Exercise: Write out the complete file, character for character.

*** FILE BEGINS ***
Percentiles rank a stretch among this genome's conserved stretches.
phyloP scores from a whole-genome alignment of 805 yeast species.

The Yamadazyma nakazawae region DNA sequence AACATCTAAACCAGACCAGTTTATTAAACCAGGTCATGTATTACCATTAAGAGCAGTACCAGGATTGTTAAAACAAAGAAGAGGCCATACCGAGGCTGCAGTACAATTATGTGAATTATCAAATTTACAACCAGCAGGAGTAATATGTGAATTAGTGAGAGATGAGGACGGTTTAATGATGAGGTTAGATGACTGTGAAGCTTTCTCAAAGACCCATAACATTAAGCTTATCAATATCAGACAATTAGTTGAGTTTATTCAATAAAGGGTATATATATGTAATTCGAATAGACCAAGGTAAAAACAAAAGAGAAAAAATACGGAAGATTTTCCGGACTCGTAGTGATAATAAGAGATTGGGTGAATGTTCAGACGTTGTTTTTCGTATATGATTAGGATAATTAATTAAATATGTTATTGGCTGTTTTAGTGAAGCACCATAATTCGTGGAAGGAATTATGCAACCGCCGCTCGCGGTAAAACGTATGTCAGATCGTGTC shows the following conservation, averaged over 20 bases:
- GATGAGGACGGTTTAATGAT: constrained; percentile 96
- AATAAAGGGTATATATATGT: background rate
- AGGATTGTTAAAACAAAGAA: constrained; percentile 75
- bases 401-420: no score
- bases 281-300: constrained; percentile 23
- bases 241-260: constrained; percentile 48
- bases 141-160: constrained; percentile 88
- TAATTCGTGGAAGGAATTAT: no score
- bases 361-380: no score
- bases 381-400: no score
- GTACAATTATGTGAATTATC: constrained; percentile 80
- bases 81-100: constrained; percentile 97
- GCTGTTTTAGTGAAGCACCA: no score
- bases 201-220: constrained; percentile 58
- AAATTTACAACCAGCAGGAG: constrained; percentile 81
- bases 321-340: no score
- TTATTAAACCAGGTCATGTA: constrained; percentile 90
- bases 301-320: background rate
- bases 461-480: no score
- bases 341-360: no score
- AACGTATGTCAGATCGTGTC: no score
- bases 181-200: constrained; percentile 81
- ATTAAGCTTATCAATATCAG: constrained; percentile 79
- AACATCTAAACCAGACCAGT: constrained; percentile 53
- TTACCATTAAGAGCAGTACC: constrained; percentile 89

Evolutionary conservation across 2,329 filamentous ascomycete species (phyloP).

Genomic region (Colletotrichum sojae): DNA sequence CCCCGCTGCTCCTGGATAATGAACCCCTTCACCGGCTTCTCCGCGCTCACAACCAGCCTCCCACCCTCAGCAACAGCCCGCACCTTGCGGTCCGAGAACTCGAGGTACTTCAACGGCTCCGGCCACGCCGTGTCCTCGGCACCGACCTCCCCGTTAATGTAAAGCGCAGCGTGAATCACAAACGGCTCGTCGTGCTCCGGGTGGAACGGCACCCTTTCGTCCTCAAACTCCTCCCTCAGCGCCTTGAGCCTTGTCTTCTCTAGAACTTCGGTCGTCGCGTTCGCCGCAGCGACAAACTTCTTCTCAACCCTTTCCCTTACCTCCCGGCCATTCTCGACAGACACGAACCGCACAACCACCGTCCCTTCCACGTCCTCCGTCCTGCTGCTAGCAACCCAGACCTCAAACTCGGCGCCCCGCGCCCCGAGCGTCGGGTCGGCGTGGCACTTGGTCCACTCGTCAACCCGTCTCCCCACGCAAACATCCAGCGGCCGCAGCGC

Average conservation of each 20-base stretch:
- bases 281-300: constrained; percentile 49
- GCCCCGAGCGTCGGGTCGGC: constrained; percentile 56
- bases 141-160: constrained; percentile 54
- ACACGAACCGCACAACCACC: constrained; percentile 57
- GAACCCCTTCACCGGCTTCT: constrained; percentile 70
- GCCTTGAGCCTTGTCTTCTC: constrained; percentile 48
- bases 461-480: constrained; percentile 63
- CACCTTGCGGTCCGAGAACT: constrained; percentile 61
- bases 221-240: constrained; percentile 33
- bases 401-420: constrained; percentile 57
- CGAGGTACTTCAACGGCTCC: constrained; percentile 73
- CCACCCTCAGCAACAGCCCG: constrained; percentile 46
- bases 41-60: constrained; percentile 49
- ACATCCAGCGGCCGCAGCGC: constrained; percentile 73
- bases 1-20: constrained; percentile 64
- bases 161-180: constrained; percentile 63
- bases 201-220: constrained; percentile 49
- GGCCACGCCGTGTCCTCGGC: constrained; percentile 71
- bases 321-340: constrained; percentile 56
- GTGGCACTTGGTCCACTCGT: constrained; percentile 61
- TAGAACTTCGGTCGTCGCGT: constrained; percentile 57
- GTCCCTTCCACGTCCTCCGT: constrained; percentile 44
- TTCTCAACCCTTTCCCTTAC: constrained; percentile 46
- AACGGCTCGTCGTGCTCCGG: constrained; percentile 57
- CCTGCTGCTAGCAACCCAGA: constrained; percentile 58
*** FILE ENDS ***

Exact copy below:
Percentiles rank a stretch among this genome's conserved stretches.
phyloP scores from a whole-genome alignment of 805 yeast species.

The Yamadazyma nakazawae region DNA sequence AACATCTAAACCAGACCAGTTTATTAAACCAGGTCATGTATTACCATTAAGAGCAGTACCAGGATTGTTAAAACAAAGAAGAGGCCATACCGAGGCTGCAGTACAATTATGTGAATTATCAAATTTACAACCAGCAGGAGTAATATGTGAATTAGTGAGAGATGAGGACGGTTTAATGATGAGGTTAGATGACTGTGAAGCTTTCTCAAAGACCCATAACATTAAGCTTATCAATATCAGACAATTAGTTGAGTTTATTCAATAAAGGGTATATATATGTAATTCGAATAGACCAAGGTAAAAACAAAAGAGAAAAAATACGGAAGATTTTCCGGACTCGTAGTGATAATAAGAGATTGGGTGAATGTTCAGACGTTGTTTTTCGTATATGATTAGGATAATTAATTAAATATGTTATTGGCTGTTTTAGTGAAGCACCATAATTCGTGGAAGGAATTATGCAACCGCCGCTCGCGGTAAAACGTATGTCAGATCGTGTC shows the following conservation, averaged over 20 bases:
- GATGAGGACGGTTTAATGAT: constrained; percentile 96
- AATAAAGGGTATATATATGT: background rate
- AGGATTGTTAAAACAAAGAA: constrained; percentile 75
- bases 401-420: no score
- bases 281-300: constrained; percentile 23
- bases 241-260: constrained; percentile 48
- bases 141-160: constrained; percentile 88
- TAATTCGTGGAAGGAATTAT: no score
- bases 361-380: no score
- bases 381-400: no score
- GTACAATTATGTGAATTATC: constrained; percentile 80
- bases 81-100: constrained; percentile 97
- GCTGTTTTAGTGAAGCACCA: no score
- bases 201-220: constrained; percentile 58
- AAATTTACAACCAGCAGGAG: constrained; percentile 81
- bases 321-340: no score
- TTATTAAACCAGGTCATGTA: constrained; percentile 90
- bases 301-320: background rate
- bases 461-480: no score
- bases 341-360: no score
- AACGTATGTCAGATCGTGTC: no score
- bases 181-200: constrained; percentile 81
- ATTAAGCTTATCAATATCAG: constrained; percentile 79
- AACATCTAAACCAGACCAGT: constrained; percentile 53
- TTACCATTAAGAGCAGTACC: constrained; percentile 89

Evolutionary conservation across 2,329 filamentous ascomycete species (phyloP).

Genomic region (Colletotrichum sojae): DNA sequence CCCCGCTGCTCCTGGATAATGAACCCCTTCACCGGCTTCTCCGCGCTCACAACCAGCCTCCCACCCTCAGCAACAGCCCGCACCTTGCGGTCCGAGAACTCGAGGTACTTCAACGGCTCCGGCCACGCCGTGTCCTCGGCACCGACCTCCCCGTTAATGTAAAGCGCAGCGTGAATCACAAACGGCTCGTCGTGCTCCGGGTGGAACGGCACCCTTTCGTCCTCAAACTCCTCCCTCAGCGCCTTGAGCCTTGTCTTCTCTAGAACTTCGGTCGTCGCGTTCGCCGCAGCGACAAACTTCTTCTCAACCCTTTCCCTTACCTCCCGGCCATTCTCGACAGACACGAACCGCACAACCACCGTCCCTTCCACGTCCTCCGTCCTGCTGCTAGCAACCCAGACCTCAAACTCGGCGCCCCGCGCCCCGAGCGTCGGGTCGGCGTGGCACTTGGTCCACTCGTCAACCCGTCTCCCCACGCAAACATCCAGCGGCCGCAGCGC

Average conservation of each 20-base stretch:
- bases 281-300: constrained; percentile 49
- GCCCCGAGCGTCGGGTCGGC: constrained; percentile 56
- bases 141-160: constrained; percentile 54
- ACACGAACCGCACAACCACC: constrained; percentile 57
- GAACCCCTTCACCGGCTTCT: constrained; percentile 70
- GCCTTGAGCCTTGTCTTCTC: constrained; percentile 48
- bases 461-480: constrained; percentile 63
- CACCTTGCGGTCCGAGAACT: constrained; percentile 61
- bases 221-240: constrained; percentile 33
- bases 401-420: constrained; percentile 57
- CGAGGTACTTCAACGGCTCC: constrained; percentile 73
- CCACCCTCAGCAACAGCCCG: constrained; percentile 46
- bases 41-60: constrained; percentile 49
- ACATCCAGCGGCCGCAGCGC: constrained; percentile 73
- bases 1-20: constrained; percentile 64
- bases 161-180: constrained; percentile 63
- bases 201-220: constrained; percentile 49
- GGCCACGCCGTGTCCTCGGC: constrained; percentile 71
- bases 321-340: constrained; percentile 56
- GTGGCACTTGGTCCACTCGT: constrained; percentile 61
- TAGAACTTCGGTCGTCGCGT: constrained; percentile 57
- GTCCCTTCCACGTCCTCCGT: constrained; percentile 44
- TTCTCAACCCTTTCCCTTAC: constrained; percentile 46
- AACGGCTCGTCGTGCTCCGG: constrained; percentile 57
- CCTGCTGCTAGCAACCCAGA: constrained; percentile 58